I’m fascinated by languages. I love to travel and a big part of preparing for each trip is to learn the basic phrases for polite interaction in each language. We rely so much on nuances and idioms, as well as a collective agreement on gestures, that it’s easy to underestimate the complexity of what it takes to understand each other. If you’ve ever found yourself lost in a foreign city, red-faced and out of luck due to falling for a damned false cognate, you’ll appreciate this even more.

What could be a better vehicle to really muck around in that complexity than in a first encounter between two completely isolated branches of humanity? Where would you start if you had absolutely nothing in common culturally? Once I put the premise in place, the enormity of the undertaking dawned on me. The characters couldn’t even presume to communicate yes and no, much less vaunted messages like the Prime Directive or To Serve Man. When I realized just how nitty-gritty I would need to get, I vacillated between ‘ain’t gonna pull this off’ despair and a full on linguistic nerdgasm.

For anyone interested in learning more about the structure and evolution of language, I highly recommend Guy Deutscher’s amazing, if dense, book “The Unfolding of Language – An Evolutionary Tour of Mankind’s Greatest Invention.”

In a very real sense, the humans are the “aliens” in this story. I particularly liked the way humans are described the way aliens are often depicted in popular culture: compared to the inhabitants of the planet Didet, they are graceful, quick-moving, delicate creatures with extremely long, flexible, spindly limbs. You really get a sense for the weirdness of the “aliens,” even though the aliens are actually human beings. Was that intentional?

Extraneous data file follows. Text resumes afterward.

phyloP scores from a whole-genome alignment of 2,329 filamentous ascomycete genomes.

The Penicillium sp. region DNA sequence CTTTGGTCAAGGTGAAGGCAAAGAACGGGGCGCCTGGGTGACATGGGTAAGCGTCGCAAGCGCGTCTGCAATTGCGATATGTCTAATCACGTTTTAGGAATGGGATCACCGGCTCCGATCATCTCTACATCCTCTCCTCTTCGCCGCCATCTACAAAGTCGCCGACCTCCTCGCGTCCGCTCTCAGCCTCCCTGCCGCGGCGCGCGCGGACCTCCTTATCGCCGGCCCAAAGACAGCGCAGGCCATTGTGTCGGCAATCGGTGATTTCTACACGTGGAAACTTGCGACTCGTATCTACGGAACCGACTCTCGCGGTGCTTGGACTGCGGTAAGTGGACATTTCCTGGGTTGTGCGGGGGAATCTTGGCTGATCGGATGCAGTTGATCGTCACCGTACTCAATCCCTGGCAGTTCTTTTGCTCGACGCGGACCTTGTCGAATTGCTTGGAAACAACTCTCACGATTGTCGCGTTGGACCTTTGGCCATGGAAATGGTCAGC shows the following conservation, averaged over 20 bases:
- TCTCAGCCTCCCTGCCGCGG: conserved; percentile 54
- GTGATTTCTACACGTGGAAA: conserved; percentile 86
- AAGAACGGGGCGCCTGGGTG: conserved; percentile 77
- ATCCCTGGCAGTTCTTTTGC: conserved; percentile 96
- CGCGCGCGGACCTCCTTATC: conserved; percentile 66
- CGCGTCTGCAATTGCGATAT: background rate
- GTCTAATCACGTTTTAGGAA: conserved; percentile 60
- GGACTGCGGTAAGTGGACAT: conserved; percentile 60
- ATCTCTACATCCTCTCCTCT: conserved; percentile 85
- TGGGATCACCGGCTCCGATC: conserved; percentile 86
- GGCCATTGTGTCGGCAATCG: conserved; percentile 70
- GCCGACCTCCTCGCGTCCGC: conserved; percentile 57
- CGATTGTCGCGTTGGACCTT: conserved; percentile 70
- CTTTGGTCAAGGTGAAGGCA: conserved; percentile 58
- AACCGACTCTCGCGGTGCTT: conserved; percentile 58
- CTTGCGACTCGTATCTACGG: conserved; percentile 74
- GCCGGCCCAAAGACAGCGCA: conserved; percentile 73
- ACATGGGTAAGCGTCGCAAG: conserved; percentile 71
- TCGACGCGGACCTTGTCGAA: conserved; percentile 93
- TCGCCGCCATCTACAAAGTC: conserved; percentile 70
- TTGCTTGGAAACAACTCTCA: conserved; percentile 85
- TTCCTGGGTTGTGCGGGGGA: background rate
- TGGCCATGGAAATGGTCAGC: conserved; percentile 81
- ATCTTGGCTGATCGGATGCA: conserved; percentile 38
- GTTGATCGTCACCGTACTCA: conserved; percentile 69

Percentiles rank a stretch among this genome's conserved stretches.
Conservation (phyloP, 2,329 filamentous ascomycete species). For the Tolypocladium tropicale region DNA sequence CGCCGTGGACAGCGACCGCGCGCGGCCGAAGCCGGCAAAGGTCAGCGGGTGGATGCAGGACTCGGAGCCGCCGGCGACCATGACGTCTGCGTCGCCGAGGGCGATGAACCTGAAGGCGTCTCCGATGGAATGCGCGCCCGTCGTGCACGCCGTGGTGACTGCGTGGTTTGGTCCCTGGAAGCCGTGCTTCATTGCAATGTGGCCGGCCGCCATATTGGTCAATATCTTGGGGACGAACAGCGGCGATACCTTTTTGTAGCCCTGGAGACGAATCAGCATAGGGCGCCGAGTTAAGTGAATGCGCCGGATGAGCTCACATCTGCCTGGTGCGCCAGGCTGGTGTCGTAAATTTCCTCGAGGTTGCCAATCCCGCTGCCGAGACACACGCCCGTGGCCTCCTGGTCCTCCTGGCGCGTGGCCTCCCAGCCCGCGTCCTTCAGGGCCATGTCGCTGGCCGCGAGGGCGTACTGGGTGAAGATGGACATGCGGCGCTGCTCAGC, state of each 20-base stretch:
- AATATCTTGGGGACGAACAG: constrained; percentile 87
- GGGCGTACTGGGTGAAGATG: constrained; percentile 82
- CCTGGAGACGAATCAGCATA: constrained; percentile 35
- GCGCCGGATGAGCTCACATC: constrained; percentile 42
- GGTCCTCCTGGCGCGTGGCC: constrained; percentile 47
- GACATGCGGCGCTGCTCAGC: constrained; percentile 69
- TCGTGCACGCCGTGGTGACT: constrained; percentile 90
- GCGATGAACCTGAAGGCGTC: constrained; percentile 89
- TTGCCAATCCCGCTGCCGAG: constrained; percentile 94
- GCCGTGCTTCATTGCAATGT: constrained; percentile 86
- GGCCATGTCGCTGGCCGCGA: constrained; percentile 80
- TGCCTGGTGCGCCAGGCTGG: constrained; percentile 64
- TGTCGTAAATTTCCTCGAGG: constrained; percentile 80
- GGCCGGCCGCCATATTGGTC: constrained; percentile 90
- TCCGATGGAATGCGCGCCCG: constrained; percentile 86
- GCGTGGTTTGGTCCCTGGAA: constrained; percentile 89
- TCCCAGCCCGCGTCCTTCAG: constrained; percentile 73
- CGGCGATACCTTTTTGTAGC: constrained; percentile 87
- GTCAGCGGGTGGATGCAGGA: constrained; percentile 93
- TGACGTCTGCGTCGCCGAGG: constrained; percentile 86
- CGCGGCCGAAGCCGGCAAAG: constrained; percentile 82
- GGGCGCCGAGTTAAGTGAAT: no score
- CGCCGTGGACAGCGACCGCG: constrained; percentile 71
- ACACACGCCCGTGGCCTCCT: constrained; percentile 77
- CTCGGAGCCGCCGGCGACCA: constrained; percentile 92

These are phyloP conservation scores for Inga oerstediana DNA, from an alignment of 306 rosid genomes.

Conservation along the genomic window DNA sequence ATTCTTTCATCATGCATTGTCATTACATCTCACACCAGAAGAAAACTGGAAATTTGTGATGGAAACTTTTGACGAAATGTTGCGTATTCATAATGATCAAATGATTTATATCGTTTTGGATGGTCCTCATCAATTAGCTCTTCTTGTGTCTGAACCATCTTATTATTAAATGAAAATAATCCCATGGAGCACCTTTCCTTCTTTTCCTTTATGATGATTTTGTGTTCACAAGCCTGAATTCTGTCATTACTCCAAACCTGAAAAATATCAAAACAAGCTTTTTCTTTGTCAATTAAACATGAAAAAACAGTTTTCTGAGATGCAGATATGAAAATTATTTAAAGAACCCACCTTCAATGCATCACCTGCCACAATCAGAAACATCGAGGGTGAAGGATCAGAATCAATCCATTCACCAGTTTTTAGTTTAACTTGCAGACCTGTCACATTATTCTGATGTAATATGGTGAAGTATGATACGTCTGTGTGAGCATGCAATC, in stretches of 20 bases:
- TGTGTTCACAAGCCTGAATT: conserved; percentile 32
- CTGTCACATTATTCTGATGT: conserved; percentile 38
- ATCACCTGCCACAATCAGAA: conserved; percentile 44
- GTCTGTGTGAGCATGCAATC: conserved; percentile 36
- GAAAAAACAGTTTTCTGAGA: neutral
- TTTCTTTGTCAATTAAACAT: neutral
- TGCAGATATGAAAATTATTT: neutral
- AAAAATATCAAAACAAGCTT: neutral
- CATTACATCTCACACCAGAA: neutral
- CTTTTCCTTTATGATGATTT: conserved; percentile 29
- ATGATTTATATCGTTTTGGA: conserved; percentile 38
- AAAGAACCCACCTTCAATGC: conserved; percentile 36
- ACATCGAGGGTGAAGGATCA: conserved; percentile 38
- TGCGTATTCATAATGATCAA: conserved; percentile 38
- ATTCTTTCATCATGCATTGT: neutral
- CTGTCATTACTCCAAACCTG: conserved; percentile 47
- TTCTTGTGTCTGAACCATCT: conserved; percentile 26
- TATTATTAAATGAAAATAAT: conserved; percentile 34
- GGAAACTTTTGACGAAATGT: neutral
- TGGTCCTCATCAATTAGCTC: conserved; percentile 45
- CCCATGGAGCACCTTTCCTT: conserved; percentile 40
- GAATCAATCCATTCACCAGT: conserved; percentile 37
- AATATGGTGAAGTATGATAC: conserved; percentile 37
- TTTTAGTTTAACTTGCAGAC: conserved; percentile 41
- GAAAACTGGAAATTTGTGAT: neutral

And you just became my favorite reader! That is absolutely my favorite part about this story. I love alien encounter stories; I don’t care if the aliens are benign geniuses, unstoppable predators, or bacteria. I’ve always found myself wondering what we look like to them. I didn’t want to turn this into some sort of “Hooray for Earth” story or its opposite, some sort of “Teach us a lesson” thing. And as you pointed out, we’ve all grown up on the image of the spindly, weird, whispering, wet-eyed travelers from the stars. Well, what if that’s how we look? I’ll admit I had more fun than should be allowed running with this contrast and I intentionally avoided over-describing the Dideto physically. Hopefully their impressions of the Earthers strangeness will inform the reader.

What’s next? A horror novel? A romance? Maybe a humorous fantasy about a wise-cracking angel?

Ooh, I like the idea of that last one. Maybe something like Hermes Saunters? I’ll kick it around. Until then, I’m going back to thrillers for a while. In November, I’m releasing The Widow File with Thomas & Mercer, a taut (I hope) thriller about a data analyst caught in a very strange web by a charismatic hitman, and I’m in rewrites on the sequel, working title Redemption Key, set for release in early spring of next year. I also haven’t given up on the stories that started me on this path — a strange urban fantasy series about a culture hidden among our own. Plus I’m being teased by a hyper-violent action tale set in the hills of West Virginia. It’s noisy in my head.

For now though, I’m relaxing and catching up on my reading including (Shameless plug ahead!) the riotous quantum physics noir thriller, Schrodinger’s Gat. I’m also keeping my fingers crossed that folks who give Damocles a chance will find it very good/okay.